More Signs of Trouble

By Phillip G. Kayser · 1 Samuel 22:11-19 · 2011-7-10

Introduction

Last week we began to apply the discouraging signs of tyranny in Ancient Israel to modern America. But I want to begin today's sermon by saying that not everything in America is discouraging. God is raising up ministries all over this nation that are doing fantastic things. And I am hoping that this is a sign that God is about to do something great. Another good sign is there is even a nation-wide call to a day of fasting, repentance, and prayer. Governors Rick Perry of Texas and Sam Brownback of Kansas have called for prayer and fasting on Saturday, August 6. And the elders are encouraging us all to be a part of that. The American Family Association is organizing it. Other governors, including Bobby Jindal of Louisiana and Haley Barbour of Mississippi are considering calling their states to a day of prayer and fasting as well. And here is what they say on their website, theresponseusa.com:

We believe that America is in a state of crisis. Not just politically, financially or morally, but because we are a nation that has not honored God in our successes or humbly called on Him in our struggles.

According to the Bible, the answer to a nation in such crisis is to gather in humility and repentance and ask God to intervene. The Response will be a historic gathering of people from across the nation to pray and fast for America.

In part of Governor Perry's letter (also on that same website), he said,

Some problems are beyond our power to solve, and according to the Book of Joel, Chapter 2, this historic hour demands a historic response. Therefore, on August 6, thousands will gather to pray for a historic breakthrough for our country and a renewed sense of moral purpose.

I sincerely hope you'll join me in Houston on August 6th and take your place in Reliant Stadium with praying people asking God's forgiveness, wisdom and provision for our state and nation. There is hope for America. It lies in heaven, and we will find it on our knees.

Well, I am encouraged by that. Whatever the motives may be for calling that, I am encouraged that national leaders are calling for repentance, fasting, and prayer. It's just a tiny glimmer of what is really needed, but let's pray that God would fan the flames of repentance and produce a comprehensive Reformation in the church of Jesus Christ. He is able.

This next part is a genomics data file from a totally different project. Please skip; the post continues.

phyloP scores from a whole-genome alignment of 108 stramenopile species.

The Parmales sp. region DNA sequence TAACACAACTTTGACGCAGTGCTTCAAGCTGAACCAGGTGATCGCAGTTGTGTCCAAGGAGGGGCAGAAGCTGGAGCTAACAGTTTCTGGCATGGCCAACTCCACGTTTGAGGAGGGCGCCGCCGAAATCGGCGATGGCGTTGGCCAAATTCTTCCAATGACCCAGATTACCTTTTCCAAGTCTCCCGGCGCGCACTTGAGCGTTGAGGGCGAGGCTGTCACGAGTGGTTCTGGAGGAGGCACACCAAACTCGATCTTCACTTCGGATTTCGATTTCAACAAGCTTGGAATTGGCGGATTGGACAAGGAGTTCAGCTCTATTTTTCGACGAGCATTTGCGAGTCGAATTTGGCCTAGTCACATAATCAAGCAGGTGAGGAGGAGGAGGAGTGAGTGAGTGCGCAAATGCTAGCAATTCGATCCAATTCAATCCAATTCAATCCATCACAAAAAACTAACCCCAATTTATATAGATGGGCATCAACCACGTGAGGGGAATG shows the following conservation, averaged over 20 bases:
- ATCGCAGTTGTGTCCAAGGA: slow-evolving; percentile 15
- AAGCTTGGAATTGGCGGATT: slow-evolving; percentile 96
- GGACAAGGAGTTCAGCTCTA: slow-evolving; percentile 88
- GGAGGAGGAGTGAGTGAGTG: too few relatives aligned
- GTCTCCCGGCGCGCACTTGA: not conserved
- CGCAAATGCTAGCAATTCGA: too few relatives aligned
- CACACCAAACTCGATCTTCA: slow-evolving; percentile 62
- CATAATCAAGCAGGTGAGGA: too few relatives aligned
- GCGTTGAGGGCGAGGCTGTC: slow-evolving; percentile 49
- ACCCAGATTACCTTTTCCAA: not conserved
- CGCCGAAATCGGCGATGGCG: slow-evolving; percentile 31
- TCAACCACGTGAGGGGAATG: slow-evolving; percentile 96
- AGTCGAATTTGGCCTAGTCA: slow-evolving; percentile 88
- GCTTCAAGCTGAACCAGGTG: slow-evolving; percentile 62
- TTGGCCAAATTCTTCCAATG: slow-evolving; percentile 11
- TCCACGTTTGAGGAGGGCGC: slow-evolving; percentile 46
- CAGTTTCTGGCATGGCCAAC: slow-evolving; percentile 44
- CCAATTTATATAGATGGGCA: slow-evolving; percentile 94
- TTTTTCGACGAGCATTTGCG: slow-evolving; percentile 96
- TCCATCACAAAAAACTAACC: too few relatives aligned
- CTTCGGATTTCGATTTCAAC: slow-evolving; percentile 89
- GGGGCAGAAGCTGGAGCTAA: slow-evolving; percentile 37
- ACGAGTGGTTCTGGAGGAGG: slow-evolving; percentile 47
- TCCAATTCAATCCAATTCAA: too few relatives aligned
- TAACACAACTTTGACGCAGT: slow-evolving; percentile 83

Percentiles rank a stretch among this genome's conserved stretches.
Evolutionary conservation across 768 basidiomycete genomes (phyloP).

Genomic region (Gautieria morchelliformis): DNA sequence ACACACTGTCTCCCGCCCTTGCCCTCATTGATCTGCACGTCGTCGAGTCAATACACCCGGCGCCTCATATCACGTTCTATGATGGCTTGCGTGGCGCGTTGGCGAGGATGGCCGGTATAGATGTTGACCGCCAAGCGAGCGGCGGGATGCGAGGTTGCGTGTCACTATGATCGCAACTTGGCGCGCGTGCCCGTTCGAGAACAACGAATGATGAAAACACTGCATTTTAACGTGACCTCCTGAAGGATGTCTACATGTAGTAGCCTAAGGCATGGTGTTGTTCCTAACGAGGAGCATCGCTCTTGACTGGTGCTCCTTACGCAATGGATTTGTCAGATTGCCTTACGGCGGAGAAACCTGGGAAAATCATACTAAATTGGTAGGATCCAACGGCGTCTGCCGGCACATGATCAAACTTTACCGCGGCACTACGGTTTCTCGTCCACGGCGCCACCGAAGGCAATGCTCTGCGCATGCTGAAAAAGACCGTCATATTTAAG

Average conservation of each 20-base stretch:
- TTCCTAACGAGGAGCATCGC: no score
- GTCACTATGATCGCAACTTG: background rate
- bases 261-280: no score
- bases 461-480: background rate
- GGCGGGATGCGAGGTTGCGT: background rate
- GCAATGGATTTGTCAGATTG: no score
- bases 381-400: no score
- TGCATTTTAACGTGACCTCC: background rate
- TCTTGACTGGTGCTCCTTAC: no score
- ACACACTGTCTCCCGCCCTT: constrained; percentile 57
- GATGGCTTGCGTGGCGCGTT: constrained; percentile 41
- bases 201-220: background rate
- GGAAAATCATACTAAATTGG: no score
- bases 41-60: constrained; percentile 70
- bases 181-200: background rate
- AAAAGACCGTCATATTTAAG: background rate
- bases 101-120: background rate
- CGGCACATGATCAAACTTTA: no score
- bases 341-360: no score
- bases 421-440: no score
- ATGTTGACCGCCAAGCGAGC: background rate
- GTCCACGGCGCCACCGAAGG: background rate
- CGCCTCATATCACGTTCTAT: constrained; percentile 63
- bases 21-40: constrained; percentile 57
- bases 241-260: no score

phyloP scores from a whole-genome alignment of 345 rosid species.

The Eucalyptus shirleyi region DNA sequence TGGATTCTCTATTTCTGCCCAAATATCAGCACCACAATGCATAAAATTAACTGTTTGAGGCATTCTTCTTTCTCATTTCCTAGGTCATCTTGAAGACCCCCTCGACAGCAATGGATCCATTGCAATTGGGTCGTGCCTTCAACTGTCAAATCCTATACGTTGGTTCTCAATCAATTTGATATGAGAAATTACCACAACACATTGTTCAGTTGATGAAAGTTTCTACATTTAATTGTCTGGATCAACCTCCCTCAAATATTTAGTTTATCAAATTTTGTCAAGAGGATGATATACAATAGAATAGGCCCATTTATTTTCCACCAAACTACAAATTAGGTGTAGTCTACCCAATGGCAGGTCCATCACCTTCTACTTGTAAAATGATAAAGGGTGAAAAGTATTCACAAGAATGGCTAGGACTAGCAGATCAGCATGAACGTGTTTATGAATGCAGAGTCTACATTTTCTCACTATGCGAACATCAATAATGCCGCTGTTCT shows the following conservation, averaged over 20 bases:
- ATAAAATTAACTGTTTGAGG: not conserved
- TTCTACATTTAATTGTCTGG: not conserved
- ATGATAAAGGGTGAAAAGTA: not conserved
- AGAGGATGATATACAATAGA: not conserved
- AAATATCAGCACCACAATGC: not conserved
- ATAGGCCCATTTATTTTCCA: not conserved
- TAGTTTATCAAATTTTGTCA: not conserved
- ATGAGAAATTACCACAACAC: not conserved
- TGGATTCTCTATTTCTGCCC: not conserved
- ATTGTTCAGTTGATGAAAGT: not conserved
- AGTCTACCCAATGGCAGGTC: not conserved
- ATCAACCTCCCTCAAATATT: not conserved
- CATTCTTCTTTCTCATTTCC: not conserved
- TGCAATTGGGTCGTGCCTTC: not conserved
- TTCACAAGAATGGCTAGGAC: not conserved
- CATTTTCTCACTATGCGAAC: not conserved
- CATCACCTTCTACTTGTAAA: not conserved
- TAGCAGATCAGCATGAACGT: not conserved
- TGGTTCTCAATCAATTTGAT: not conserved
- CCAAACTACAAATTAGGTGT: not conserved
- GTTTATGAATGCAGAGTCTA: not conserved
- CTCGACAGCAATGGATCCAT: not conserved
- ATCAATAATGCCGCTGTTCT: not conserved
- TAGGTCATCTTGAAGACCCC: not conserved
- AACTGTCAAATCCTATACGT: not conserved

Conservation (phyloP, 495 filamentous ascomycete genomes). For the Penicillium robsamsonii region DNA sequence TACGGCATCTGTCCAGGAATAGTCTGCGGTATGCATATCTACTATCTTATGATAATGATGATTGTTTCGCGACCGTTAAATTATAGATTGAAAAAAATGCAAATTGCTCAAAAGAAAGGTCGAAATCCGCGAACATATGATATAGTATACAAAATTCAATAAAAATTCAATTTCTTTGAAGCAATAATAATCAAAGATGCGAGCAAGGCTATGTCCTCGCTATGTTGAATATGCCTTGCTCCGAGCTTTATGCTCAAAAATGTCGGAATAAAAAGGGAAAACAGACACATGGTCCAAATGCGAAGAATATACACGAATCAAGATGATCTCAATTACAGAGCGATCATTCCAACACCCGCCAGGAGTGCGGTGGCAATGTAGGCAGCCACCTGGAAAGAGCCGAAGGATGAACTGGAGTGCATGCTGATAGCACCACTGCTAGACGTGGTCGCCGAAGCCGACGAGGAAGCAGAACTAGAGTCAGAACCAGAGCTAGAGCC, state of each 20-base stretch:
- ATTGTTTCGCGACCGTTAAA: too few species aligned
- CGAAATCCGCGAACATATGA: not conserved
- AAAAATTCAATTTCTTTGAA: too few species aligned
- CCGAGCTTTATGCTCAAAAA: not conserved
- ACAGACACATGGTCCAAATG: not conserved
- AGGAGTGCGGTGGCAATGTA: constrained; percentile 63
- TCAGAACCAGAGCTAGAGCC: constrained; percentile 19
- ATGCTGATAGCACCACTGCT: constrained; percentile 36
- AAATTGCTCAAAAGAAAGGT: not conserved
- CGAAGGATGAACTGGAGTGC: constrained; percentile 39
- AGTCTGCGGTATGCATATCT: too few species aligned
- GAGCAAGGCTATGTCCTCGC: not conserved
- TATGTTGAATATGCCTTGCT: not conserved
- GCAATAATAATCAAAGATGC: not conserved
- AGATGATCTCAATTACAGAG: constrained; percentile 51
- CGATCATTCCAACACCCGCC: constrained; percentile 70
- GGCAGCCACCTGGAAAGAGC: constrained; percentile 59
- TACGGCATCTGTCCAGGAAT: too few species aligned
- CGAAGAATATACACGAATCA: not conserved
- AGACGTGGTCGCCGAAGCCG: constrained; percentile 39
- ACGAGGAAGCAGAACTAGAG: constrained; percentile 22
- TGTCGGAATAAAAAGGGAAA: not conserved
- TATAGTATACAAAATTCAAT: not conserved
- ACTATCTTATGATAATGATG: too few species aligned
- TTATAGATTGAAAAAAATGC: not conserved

Last week we began by comparing twelve signs of tyranny in the nation of Israel with the same twelve signs in America. We saw that:

  1. Constitutional patriots like David were beginning to be treated as the enemy and non-constitutional people like Doeg the Edomite were being honored.

  2. The security of the administration was uppermost in Saul's mind, not the security of the people.

  3. Cronyism was becoming rampant.

  4. Property was seen as a granted privilege by the state. If you weren't here last week you might be surprised with my conclusion that America has returned to a kind of feudalism on that score.

  5. Patriotism was redefined as loyalty to a man. That can be scary.

  6. The language of civics was getting redefined and used to manipulate people.

  7. Spying on citizens was becoming common.

  8. Failure to get on board with the administration's whims was viewed ominously.

  9. The issue of servant leadership was getting inverted with everyone being seen as a servant of the state.

  10. Machiavellian manipulation had replaced statesmanship.

  11. Decisions were weighed by political advancement.

  12. And everything was becoming subservient to the state.

And we saw that those twelve points accurately reflect the desperate times that we live in – not just in this country, but also in many countries around the world. Today we pick up where we had left off and continue to see additional signs of trouble. Let's start at verse 11.

Guilt by association (v. 11)

"So the king sent to call Ahimelech the priest, the son of Ahitub, and all his father's house, the priests who were in Nob. And they all came to the king." The key thing to note here is that Doeg only saw Ahimelech helping David, yet all the priests of Nob were being summoned to defend themselves. It is bad enough that Ahimelech was even being charged with criminal conduct, but it is scandalous that Saul immediately pulls in all the male priests of Nob. It was purely a case of guilt by association. Of course, this is an easier way of doing things in a bureaucracy. It was par for the course in the Soviet Union, in Communist China, and in other massive bureaucracies. It is much easier than charging each one and seeking to prove each one to be guilty. If you are part of a group, we will take the whole group.